Last Thursday the city of Detroit filed for the largest municipal bankruptcy in U.S. history. The move places retired workers' pensions at risk and makes it likely that those holding Detroit's municipal bonds will receive pennies on the dollar for their investments. For those individuals affected it will be a painfully dramatic change. But it can hardly be called a surprise.
Detroit was a city of 1.8 million in the middle of the last century, but today only about 700,000 call it home. The city's principal industry remains automotive, but General Motors, which once sold half of the cars in this country, sells less than 20% of them today, with Ford and Chrysler also seeing dramatic losses in market share. Detroit industry - and its residents - have watched as others have "voted with their feet." The city was slow to change, and now dramatic steps must be taken.
The Washington Post's Wonkblog offered "Six Crazy Ideas for Saving Detroit" that should be examined not so much in the context of what would fix Detroit, but as a bigger picture of what should also be done around the rest of the country.
The authors first suggest "eliminate all the taxes." This is quite strange coming from the Post, which routinely pushes a "soak the rich" argument. But for Detroit, they acknowledge that a way to kick-start Detroit back to health would be to eliminate all taxes, with the federal government paying the state and local taxes owed by Detroit residents "to spur outsiders to come in and do business."
So plan one is to reward Detroit's failure by having the rest of us pay our income taxes and let some of that go to the city of Detroit and the sState of Michigan? We should at least acknowledge the Post has admitted that cutting taxes will spur growth. They even doubled down and suggested "Get rid of zoning, parking requirements, occupational licensing and other cumbersome regulations while you're at it. See how many businesses come."
Funny, but every time a Republican suggests those "cumbersome regulations" that government keeps coming up with at a record pace, publications like the Post suggest that means dirty air and water. But now that a major Democratic city needs to be saved, they apparently can get a waiver from all those people who are from the government and are here to help.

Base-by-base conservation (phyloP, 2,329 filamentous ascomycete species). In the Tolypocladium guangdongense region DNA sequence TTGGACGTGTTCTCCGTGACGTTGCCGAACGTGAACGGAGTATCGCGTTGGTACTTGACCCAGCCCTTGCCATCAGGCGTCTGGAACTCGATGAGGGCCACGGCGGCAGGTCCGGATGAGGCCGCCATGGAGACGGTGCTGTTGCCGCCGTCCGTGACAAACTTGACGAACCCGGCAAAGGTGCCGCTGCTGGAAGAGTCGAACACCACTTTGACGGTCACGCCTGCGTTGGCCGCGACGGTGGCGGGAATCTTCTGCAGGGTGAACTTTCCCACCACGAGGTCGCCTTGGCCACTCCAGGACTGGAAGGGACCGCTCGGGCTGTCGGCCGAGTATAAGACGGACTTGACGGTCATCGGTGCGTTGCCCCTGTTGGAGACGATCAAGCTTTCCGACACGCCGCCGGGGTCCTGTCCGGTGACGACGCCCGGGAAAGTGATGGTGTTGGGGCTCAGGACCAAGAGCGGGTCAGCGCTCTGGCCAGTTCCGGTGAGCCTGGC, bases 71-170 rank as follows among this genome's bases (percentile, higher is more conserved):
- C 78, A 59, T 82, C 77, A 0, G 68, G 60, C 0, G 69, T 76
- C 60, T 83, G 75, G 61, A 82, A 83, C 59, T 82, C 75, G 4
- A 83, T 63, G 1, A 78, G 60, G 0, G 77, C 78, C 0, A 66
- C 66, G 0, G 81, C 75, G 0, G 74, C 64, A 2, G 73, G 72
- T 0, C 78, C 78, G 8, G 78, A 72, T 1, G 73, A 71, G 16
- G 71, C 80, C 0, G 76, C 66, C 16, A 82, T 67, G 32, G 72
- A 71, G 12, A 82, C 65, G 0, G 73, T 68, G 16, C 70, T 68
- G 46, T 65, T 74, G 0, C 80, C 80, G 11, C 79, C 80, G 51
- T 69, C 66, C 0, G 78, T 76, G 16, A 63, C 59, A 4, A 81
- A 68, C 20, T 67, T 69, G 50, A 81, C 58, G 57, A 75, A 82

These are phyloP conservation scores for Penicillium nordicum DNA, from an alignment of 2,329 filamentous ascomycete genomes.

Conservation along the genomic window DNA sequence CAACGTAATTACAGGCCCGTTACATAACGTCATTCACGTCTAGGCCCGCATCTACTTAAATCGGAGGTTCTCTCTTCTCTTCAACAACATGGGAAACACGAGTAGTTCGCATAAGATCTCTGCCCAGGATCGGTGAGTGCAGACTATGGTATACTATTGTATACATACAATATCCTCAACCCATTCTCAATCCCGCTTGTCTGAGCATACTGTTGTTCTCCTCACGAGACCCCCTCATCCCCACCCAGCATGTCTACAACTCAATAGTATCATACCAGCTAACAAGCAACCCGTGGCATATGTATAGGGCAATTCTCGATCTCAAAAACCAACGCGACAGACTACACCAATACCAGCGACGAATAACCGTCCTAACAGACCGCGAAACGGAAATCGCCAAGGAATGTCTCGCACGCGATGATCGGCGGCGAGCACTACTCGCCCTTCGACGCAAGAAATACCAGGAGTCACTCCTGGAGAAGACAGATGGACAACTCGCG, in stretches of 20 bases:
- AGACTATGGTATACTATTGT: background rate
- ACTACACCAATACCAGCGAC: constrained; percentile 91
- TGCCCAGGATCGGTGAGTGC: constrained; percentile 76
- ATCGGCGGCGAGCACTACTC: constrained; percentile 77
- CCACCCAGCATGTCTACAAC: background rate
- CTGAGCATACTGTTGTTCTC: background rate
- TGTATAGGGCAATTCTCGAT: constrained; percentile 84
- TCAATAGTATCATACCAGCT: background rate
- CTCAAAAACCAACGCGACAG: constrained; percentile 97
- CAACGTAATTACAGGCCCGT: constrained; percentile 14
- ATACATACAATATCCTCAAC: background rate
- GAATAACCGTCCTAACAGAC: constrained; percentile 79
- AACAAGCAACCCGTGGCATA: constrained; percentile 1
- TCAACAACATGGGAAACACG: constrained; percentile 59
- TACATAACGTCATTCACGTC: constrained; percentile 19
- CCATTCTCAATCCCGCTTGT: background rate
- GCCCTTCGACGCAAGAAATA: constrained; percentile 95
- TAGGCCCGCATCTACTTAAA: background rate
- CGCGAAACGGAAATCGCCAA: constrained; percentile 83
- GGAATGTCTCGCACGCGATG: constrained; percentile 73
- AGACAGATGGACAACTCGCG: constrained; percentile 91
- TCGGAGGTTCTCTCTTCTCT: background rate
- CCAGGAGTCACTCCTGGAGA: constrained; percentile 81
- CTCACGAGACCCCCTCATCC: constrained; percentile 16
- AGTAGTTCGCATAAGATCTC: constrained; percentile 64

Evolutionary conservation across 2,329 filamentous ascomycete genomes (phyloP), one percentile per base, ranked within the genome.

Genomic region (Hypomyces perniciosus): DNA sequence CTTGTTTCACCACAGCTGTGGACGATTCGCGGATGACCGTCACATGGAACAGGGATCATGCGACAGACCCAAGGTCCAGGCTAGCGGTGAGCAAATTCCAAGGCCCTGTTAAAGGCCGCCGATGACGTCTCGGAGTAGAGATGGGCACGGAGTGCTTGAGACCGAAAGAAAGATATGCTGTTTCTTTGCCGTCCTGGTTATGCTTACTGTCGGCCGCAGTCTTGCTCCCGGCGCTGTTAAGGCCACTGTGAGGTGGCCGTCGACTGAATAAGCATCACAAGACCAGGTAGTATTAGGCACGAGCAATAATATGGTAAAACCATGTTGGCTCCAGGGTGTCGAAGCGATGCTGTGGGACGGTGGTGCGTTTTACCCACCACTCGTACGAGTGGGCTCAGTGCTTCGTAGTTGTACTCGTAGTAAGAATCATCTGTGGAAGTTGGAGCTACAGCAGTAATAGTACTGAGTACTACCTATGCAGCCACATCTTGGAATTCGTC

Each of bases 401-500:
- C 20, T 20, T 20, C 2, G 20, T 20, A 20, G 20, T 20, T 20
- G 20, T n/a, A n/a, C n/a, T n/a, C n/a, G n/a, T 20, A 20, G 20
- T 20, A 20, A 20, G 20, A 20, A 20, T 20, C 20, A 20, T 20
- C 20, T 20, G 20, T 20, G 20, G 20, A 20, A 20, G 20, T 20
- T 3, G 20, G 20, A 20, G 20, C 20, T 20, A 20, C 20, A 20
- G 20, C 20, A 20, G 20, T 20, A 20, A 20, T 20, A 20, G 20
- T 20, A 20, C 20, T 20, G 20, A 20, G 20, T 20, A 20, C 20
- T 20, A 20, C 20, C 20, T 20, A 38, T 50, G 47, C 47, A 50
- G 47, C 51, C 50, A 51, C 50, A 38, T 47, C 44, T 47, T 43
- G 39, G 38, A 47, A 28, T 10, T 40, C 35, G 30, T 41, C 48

The next suggestion is to make the city a tax shelter to attract businesses. Funny thing about that, but Republicans have also been suggesting the same thing be done as part of broad tax reform. After all, there are hundreds of billions of dollars stored in offshore tax havens by U.S. companies because they don't wish to pay confiscatory corporate tax rates to bring that money home and reinvest it here. The Post should expand this suggestion nationwide, and then let Detroit earn its "fair share" of those investment dollars based on their ability to attract capital.
Another suggestion is to create a "Detroit Visa" and allow those seeking to immigrate to the U.S. to settle in Detroit. This, also, is the basis for what should be the cornerstone of comprehensive immigration reform. Lots of folks want to come to the U.S. legally. We should be seeking to identify those with the intellectual capital that would add to skills we need here in this country. Giving priority to those who will agree to settle in areas of poverty - urban city centers as well as rural areas in need of health care providers - could be an idea that helps much more of the country than just one city.
There are other ideas that are less than compelling. One suggests moving federal workers to Detroit. Again, while the concentration of federal workers has turned Maryland and Northern Virginia into wealthy recession-proof enclaves, there is no reason to reward Detroit specifically with federal largess. Many federal workers should be taken from the areas surrounding the beltway. Some of these should be eliminated altogether (as the authors have already conceding lower taxes would help the economy), while others should be disbursed more evenly around the country.
Suggestions that the city go vegan are just about feeding the non-stop PR machine that is the People for the Ethical Treatment of Animals. And the suggestion that Detroit be given to Canada is more about admitting that Detroit has truly failed than a serious policy discussion point.
That said, there is a bigger lesson here. Detroit is one example, but may not be the only one. Any entity that perpetuates expensive yet unsustainable government programs, all the while relying on industry that acts contradictory to market forces, is headed for failure.
Those looking at remedies for Detroit need to keep perspective of the much bigger picture. Detroit's economic failure was last week's news. Yet the parallels between Detroit's policies and those of the current U.S. government have too many familiar parallels.
It is time to look at Detroit for the lesson that it is. People can vote with their feet, and with their checkbooks and capital. The U.S. needs to right its economic ship, and take an honest look at the size of government it has, and the amount of regulation we continue to burden industry with. Failure in one major city is manageable. Failure at the national level of a major superpower will not be smoothed over as easily.
Charlie Harper, author and editor of the Peach Pundit blog, writes on Georgia politics and government; www.peachpundit.com.